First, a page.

By Kanishka Singh
WASHINGTON (Reuters) – A Georgia man who was convicted late last year for his role in a $463 million genetic testing scheme to defraud Medicare was sentenced to 27 years in prison on Friday, the U.S. Justice Department said in a statement.
Minal Patel, 44, of Atlanta, owned LabSolutions LLC, a lab enrolled with Medicare that performed sophisticated genetic tests. Patel conspired with patient brokers, telemedicine companies, and call centers to target Medicare beneficiaries with telemarketing calls falsely stating that Medicare covered expensive cancer genetic tests, according to prosecutors.
Medicare is the federal health insurance program for people over 65 and the disabled.
After the Medicare beneficiaries agreed to take a test, Patel paid kickbacks and bribes to patient brokers to obtain signed doctors’ orders authorizing the tests from telemedicine companies, prosecutors said. To conceal the kickbacks and bribes, Patel required patient brokers to sign sham contracts, they said.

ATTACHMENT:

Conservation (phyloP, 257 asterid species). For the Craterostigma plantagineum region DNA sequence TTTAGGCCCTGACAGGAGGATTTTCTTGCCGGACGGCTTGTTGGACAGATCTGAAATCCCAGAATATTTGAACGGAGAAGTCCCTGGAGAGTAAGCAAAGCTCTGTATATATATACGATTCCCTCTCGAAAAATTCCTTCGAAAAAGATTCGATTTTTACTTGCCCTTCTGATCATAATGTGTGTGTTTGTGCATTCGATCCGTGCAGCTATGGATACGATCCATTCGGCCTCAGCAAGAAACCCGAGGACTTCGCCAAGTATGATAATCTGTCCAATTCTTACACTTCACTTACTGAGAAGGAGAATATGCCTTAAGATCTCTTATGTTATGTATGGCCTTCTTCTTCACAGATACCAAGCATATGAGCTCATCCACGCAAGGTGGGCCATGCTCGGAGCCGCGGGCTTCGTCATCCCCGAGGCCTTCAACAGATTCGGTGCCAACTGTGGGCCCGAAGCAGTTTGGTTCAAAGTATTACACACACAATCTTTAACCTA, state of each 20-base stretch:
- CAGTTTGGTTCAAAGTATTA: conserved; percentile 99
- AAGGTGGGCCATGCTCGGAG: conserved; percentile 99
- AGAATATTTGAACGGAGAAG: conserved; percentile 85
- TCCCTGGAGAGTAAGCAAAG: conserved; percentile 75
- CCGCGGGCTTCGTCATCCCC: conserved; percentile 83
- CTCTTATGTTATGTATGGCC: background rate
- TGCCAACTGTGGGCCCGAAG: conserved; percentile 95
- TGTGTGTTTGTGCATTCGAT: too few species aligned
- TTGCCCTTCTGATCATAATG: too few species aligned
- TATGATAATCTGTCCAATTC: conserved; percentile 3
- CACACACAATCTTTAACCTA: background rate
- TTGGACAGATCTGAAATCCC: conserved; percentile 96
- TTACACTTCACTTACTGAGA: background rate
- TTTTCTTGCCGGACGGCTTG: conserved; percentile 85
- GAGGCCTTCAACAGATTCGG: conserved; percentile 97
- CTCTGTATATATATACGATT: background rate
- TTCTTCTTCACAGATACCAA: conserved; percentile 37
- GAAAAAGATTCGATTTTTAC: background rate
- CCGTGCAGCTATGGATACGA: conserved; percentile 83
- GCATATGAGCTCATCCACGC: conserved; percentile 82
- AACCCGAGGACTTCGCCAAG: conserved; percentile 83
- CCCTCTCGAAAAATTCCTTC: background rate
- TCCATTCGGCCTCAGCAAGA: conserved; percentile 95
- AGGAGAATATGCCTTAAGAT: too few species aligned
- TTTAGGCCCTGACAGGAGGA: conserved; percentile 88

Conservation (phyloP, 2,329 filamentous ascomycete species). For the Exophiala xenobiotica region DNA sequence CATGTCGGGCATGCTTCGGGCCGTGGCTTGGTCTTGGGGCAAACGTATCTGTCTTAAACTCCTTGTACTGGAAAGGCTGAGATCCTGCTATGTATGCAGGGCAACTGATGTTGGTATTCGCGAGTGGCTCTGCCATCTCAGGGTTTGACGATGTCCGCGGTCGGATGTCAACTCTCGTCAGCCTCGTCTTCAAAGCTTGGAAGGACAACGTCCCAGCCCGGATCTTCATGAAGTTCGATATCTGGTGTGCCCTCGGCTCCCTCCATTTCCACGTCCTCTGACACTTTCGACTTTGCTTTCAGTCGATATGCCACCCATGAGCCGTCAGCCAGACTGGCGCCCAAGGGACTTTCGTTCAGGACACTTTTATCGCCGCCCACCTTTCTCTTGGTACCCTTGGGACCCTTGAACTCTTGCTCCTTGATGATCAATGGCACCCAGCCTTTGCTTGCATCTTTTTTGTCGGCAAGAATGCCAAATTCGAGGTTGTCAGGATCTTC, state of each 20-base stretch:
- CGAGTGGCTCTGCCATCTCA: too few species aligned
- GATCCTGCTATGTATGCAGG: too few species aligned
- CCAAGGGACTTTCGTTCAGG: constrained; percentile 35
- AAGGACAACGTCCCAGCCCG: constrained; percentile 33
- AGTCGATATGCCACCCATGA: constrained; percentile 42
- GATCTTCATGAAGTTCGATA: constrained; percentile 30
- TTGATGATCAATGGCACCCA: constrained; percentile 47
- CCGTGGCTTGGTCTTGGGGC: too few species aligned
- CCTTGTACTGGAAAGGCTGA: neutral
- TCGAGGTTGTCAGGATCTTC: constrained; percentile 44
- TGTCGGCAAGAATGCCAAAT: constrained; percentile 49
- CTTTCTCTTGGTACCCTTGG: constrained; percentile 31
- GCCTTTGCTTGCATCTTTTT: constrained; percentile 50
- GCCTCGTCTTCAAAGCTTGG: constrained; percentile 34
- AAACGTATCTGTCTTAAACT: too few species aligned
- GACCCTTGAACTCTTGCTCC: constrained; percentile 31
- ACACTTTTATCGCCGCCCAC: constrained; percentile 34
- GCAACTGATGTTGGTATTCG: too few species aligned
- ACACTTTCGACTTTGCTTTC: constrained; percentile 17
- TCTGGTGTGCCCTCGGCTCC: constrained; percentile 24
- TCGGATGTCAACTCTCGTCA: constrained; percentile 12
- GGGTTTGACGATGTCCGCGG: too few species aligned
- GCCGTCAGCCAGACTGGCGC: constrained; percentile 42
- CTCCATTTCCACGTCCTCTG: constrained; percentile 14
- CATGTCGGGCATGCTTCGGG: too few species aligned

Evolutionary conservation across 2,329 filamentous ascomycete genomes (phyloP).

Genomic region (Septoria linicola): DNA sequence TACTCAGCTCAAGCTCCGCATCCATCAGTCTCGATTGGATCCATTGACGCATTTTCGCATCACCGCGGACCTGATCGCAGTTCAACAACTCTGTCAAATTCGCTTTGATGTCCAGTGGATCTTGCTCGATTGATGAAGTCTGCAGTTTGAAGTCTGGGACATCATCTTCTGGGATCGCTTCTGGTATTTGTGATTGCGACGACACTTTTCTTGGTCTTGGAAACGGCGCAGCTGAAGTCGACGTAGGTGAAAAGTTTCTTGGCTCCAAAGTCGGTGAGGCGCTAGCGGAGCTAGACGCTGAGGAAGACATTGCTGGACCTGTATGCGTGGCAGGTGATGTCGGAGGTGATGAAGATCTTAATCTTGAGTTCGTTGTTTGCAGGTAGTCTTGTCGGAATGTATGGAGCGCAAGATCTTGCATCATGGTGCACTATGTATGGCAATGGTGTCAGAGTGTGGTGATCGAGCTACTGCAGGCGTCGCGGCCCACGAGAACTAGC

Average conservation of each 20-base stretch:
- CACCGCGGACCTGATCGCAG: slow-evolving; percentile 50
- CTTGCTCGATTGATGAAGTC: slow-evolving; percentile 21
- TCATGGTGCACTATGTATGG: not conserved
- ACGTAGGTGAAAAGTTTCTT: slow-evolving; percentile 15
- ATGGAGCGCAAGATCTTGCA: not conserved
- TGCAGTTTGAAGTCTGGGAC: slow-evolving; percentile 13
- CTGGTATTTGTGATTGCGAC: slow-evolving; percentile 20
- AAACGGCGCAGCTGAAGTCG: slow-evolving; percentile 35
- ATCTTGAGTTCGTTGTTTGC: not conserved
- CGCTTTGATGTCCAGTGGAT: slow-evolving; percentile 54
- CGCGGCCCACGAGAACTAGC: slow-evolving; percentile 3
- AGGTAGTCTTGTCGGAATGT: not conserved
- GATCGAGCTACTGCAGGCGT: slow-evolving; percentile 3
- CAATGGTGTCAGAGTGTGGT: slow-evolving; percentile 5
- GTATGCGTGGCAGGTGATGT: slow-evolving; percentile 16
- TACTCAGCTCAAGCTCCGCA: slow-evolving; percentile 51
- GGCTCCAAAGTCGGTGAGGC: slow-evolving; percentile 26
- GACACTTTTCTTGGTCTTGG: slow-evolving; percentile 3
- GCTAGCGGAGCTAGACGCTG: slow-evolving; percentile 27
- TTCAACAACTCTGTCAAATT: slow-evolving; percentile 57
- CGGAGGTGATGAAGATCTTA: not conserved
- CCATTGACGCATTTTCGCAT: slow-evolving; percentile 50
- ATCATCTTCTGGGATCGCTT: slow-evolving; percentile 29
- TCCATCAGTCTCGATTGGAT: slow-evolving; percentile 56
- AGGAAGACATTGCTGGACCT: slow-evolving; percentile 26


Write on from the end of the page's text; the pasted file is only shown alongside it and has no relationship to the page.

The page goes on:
Patel was convicted by a federal jury in Florida late last year of health care fraud, wire fraud, conspiracy to defraud the United States, conspiracy to commit money laundering, and payment of illegal health care kickbacks.
From July 2016 through August 2019, LabSolutions submitted more than $463 million in claims to Medicare, including for medically unnecessary genetic tests, of which Medicare paid over $187 million, the Justice Department said. In that time frame, Patel personally received over $21 million in Medicare proceeds, prosecutors added.
Patel was indicted in 2019 on charges of healthcare fraud and paying and receiving kickbacks to and from marketers who collected cheek swabs from patients for genetic testing.
Back then, U.S. federal agents raided genetic testing laboratories, and 35 people were criminally charged in four states in a crackdown on genetic testing fraud that officials said caused $2.1 billion in losses to federal healthcare insurance programs.
(Reporting by Kanishka Singh in Washington; Editing by David Gregorio)